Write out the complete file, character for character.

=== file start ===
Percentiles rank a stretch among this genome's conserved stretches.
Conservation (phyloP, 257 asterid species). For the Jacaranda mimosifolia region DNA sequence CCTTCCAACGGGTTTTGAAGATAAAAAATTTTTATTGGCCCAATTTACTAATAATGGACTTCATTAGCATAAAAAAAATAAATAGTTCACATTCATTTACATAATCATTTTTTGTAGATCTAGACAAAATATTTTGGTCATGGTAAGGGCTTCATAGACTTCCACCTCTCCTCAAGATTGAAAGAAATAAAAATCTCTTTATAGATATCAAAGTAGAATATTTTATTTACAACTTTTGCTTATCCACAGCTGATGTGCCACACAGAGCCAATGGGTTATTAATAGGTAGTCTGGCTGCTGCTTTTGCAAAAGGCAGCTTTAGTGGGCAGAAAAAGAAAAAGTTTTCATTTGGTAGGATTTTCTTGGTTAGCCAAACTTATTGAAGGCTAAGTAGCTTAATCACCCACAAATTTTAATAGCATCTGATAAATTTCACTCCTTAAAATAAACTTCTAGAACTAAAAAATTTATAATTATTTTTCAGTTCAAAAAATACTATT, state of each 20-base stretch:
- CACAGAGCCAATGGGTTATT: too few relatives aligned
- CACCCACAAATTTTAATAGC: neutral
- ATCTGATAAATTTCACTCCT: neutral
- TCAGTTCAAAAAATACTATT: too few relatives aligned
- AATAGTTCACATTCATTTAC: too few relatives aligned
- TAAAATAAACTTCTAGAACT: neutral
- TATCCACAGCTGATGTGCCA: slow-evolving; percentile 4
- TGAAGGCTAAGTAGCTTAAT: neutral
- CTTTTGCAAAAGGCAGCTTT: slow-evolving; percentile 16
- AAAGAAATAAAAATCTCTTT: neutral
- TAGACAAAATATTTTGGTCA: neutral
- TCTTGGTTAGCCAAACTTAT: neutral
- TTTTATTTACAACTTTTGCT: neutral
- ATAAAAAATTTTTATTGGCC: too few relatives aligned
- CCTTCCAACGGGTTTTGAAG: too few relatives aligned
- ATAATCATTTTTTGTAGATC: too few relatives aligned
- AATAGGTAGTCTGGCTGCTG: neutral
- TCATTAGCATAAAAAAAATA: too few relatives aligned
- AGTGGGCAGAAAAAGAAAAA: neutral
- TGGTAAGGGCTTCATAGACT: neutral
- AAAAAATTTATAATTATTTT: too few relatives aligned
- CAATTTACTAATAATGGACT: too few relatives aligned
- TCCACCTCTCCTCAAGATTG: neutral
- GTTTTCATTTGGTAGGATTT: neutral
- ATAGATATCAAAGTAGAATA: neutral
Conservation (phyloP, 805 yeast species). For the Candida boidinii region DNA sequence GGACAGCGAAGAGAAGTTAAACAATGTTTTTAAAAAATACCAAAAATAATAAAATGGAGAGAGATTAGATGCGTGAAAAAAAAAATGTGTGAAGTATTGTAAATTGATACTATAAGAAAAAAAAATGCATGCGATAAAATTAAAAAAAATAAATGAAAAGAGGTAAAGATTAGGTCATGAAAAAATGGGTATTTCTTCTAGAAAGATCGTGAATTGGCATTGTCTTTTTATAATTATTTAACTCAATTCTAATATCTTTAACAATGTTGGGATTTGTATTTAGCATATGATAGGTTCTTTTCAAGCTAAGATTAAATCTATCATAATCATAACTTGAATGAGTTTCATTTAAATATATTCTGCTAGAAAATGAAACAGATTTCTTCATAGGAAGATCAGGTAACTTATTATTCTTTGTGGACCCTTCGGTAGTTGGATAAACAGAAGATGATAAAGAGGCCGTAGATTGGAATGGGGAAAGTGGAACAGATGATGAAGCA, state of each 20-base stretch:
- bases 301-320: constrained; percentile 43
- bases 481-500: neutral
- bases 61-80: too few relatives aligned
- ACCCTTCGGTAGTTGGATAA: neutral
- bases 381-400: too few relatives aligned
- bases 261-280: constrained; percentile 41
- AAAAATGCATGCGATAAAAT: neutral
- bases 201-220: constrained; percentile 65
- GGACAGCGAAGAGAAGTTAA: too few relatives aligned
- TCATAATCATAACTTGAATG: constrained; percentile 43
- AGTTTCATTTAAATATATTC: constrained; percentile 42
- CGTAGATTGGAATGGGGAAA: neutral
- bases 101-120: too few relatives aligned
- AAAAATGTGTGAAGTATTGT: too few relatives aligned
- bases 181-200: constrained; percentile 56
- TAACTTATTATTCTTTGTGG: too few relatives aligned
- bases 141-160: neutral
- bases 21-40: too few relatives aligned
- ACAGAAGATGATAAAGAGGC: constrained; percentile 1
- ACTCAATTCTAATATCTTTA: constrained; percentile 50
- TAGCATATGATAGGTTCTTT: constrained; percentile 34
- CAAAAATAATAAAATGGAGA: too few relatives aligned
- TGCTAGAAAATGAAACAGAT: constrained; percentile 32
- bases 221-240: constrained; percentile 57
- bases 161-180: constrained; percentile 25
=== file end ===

Percentiles rank a stretch among this genome's conserved stretches.
Conservation (phyloP, 257 asterid species). For the Jacaranda mimosifolia region DNA sequence CCTTCCAACGGGTTTTGAAGATAAAAAATTTTTATTGGCCCAATTTACTAATAATGGACTTCATTAGCATAAAAAAAATAAATAGTTCACATTCATTTACATAATCATTTTTTGTAGATCTAGACAAAATATTTTGGTCATGGTAAGGGCTTCATAGACTTCCACCTCTCCTCAAGATTGAAAGAAATAAAAATCTCTTTATAGATATCAAAGTAGAATATTTTATTTACAACTTTTGCTTATCCACAGCTGATGTGCCACACAGAGCCAATGGGTTATTAATAGGTAGTCTGGCTGCTGCTTTTGCAAAAGGCAGCTTTAGTGGGCAGAAAAAGAAAAAGTTTTCATTTGGTAGGATTTTCTTGGTTAGCCAAACTTATTGAAGGCTAAGTAGCTTAATCACCCACAAATTTTAATAGCATCTGATAAATTTCACTCCTTAAAATAAACTTCTAGAACTAAAAAATTTATAATTATTTTTCAGTTCAAAAAATACTATT, state of each 20-base stretch:
- CACAGAGCCAATGGGTTATT: too few relatives aligned
- CACCCACAAATTTTAATAGC: neutral
- ATCTGATAAATTTCACTCCT: neutral
- TCAGTTCAAAAAATACTATT: too few relatives aligned
- AATAGTTCACATTCATTTAC: too few relatives aligned
- TAAAATAAACTTCTAGAACT: neutral
- TATCCACAGCTGATGTGCCA: slow-evolving; percentile 4
- TGAAGGCTAAGTAGCTTAAT: neutral
- CTTTTGCAAAAGGCAGCTTT: slow-evolving; percentile 16
- AAAGAAATAAAAATCTCTTT: neutral
- TAGACAAAATATTTTGGTCA: neutral
- TCTTGGTTAGCCAAACTTAT: neutral
- TTTTATTTACAACTTTTGCT: neutral
- ATAAAAAATTTTTATTGGCC: too few relatives aligned
- CCTTCCAACGGGTTTTGAAG: too few relatives aligned
- ATAATCATTTTTTGTAGATC: too few relatives aligned
- AATAGGTAGTCTGGCTGCTG: neutral
- TCATTAGCATAAAAAAAATA: too few relatives aligned
- AGTGGGCAGAAAAAGAAAAA: neutral
- TGGTAAGGGCTTCATAGACT: neutral
- AAAAAATTTATAATTATTTT: too few relatives aligned
- CAATTTACTAATAATGGACT: too few relatives aligned
- TCCACCTCTCCTCAAGATTG: neutral
- GTTTTCATTTGGTAGGATTT: neutral
- ATAGATATCAAAGTAGAATA: neutral
Conservation (phyloP, 805 yeast species). For the Candida boidinii region DNA sequence GGACAGCGAAGAGAAGTTAAACAATGTTTTTAAAAAATACCAAAAATAATAAAATGGAGAGAGATTAGATGCGTGAAAAAAAAAATGTGTGAAGTATTGTAAATTGATACTATAAGAAAAAAAAATGCATGCGATAAAATTAAAAAAAATAAATGAAAAGAGGTAAAGATTAGGTCATGAAAAAATGGGTATTTCTTCTAGAAAGATCGTGAATTGGCATTGTCTTTTTATAATTATTTAACTCAATTCTAATATCTTTAACAATGTTGGGATTTGTATTTAGCATATGATAGGTTCTTTTCAAGCTAAGATTAAATCTATCATAATCATAACTTGAATGAGTTTCATTTAAATATATTCTGCTAGAAAATGAAACAGATTTCTTCATAGGAAGATCAGGTAACTTATTATTCTTTGTGGACCCTTCGGTAGTTGGATAAACAGAAGATGATAAAGAGGCCGTAGATTGGAATGGGGAAAGTGGAACAGATGATGAAGCA, state of each 20-base stretch:
- bases 301-320: constrained; percentile 43
- bases 481-500: neutral
- bases 61-80: too few relatives aligned
- ACCCTTCGGTAGTTGGATAA: neutral
- bases 381-400: too few relatives aligned
- bases 261-280: constrained; percentile 41
- AAAAATGCATGCGATAAAAT: neutral
- bases 201-220: constrained; percentile 65
- GGACAGCGAAGAGAAGTTAA: too few relatives aligned
- TCATAATCATAACTTGAATG: constrained; percentile 43
- AGTTTCATTTAAATATATTC: constrained; percentile 42
- CGTAGATTGGAATGGGGAAA: neutral
- bases 101-120: too few relatives aligned
- AAAAATGTGTGAAGTATTGT: too few relatives aligned
- bases 181-200: constrained; percentile 56
- TAACTTATTATTCTTTGTGG: too few relatives aligned
- bases 141-160: neutral
- bases 21-40: too few relatives aligned
- ACAGAAGATGATAAAGAGGC: constrained; percentile 1
- ACTCAATTCTAATATCTTTA: constrained; percentile 50
- TAGCATATGATAGGTTCTTT: constrained; percentile 34
- CAAAAATAATAAAATGGAGA: too few relatives aligned
- TGCTAGAAAATGAAACAGAT: constrained; percentile 32
- bases 221-240: constrained; percentile 57
- bases 161-180: constrained; percentile 25